Prabowo Subianto, Hatta Rajasa, Joko Widodo, Jusuf Kalla

Indonesian presidential candidate Prabowo Subianto, second left, his running mate Hatta Rajasa, left, Joko Widodo, second right and his running mate Jusuf Kalla are introduced to the audience during a televised debate in Jakarta, Indonesia, Saturday, July 5. Pic: AP.

An unprecedentedly close contest in this year’s Indonesian presidential election is raising fears that ballot counting fraud, vote buying and other irregularities could result in a “stolen” victory for the controversial ex-general Prabowo Subianto. Prabowo’s popularity surged in the polls since his opponent Joko Widodo reached a peak lead of almost 30 percentage points back in March this year, but still appears to be trailing by somewhere in the region of three to six percent ahead of today’s ballot.

A victory for Jokowi looks set to be the likely outcome, but it is not yet beyond doubt. A well-orchestrated plot to swing the verdict through less than savoury means could result in a Prabowo triumph, given that only a very small number of ballots would need to be rigged or bought to tip the result.

Covert operations

According to award-winning US journalist Allan Nairn, best known for his intrepid coverage of occupied East Timor during the 1990s, a covert operation “designed to ensure that the July 9 vote count will be won by General Prabowo Subianto” is already under way. On the evening of Saturday 5 July, Nairn published “documented accounts of recent meetings at Kopassus [Indonesian special forces] headquarters”, revealing a campaign of intimidation and vote rigging in partnership with team Prabowo and Indonesia’s State Intelligence Agency (BIN). Kopassus is the notorious special forces unit formerly under the command of Prabowo Subianto, which presided over the abduction, torture and murder of pro-democracy activists shortly before the downfall of the Suharto dictatorship in 1998. The lesser known – but perhaps yet more heinous crimes committed by Kopassus under Prabowo’s watch – include mass executions of both civilians and combatants during Indonesia’s brutal occupation of East Timor and West Papua.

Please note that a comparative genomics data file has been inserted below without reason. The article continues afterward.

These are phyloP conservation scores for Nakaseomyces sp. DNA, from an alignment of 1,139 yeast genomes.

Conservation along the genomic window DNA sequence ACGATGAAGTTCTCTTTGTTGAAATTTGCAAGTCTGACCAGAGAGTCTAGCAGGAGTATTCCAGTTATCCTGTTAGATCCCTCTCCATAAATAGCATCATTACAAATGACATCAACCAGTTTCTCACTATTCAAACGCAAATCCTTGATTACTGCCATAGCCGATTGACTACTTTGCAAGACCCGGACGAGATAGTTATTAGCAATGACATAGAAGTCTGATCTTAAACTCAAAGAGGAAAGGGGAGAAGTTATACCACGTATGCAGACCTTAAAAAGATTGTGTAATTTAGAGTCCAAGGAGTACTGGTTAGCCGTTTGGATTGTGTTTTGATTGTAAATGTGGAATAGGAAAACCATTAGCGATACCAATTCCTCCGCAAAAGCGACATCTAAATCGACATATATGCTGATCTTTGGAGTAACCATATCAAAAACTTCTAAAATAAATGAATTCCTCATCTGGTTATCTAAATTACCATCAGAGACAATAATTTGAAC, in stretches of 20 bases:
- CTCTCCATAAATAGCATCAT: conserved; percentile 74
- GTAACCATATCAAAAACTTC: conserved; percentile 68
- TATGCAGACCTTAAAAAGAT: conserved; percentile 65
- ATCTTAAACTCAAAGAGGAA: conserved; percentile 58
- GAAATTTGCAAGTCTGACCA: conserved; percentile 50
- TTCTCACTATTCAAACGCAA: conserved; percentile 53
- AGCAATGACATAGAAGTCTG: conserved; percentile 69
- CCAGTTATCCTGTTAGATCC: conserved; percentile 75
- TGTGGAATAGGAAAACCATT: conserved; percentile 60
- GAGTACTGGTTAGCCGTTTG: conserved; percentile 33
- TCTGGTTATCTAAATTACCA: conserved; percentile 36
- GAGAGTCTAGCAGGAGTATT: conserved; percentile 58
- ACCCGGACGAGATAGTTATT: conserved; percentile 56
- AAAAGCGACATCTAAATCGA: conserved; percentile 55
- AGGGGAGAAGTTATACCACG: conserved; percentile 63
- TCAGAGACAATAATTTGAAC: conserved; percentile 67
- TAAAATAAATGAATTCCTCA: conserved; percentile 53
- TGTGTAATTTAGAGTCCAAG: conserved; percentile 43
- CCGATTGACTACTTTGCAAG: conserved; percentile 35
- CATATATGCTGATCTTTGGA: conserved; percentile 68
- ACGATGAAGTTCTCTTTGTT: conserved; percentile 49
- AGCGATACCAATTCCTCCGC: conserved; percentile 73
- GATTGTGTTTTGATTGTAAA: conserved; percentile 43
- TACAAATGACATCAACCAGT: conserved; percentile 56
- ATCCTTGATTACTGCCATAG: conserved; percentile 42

Last week a current member of Kopassus contacted Allan Nairn and agreed to disclose details of the unit’s secret plot to ensure a Prabowo victory. The whistleblower spoke on condition of anonymity and asked for the date of the call not to be published. In the conversation that ensued, Nairn was told the “operation involves ballot tampering, street violence, and threats against Jokowi supporters, and could involve, in extremis, “the elimination of people” (“habisi orang”) if need be.”

As far as the whistleblower is aware, the Kopassus/BIN ballot tampering program will be focussed on manipulating the vote count at “key local precincts”, rather than a distortion of the national vote tabulation. An enormous amount of covert cash has been put aside to help rig the counting process, described by the whistleblower as “money that is not seen, money from the side of the road” (“uang itu tidak kelihatan, uang di pinggir jalan”). According to Nairn’s scoop, this stock of secret cash will be used to “play with the ballot papers” (“main dengan kertas suara”) by placing [pro-Prabowo] agents inside counting rooms or paying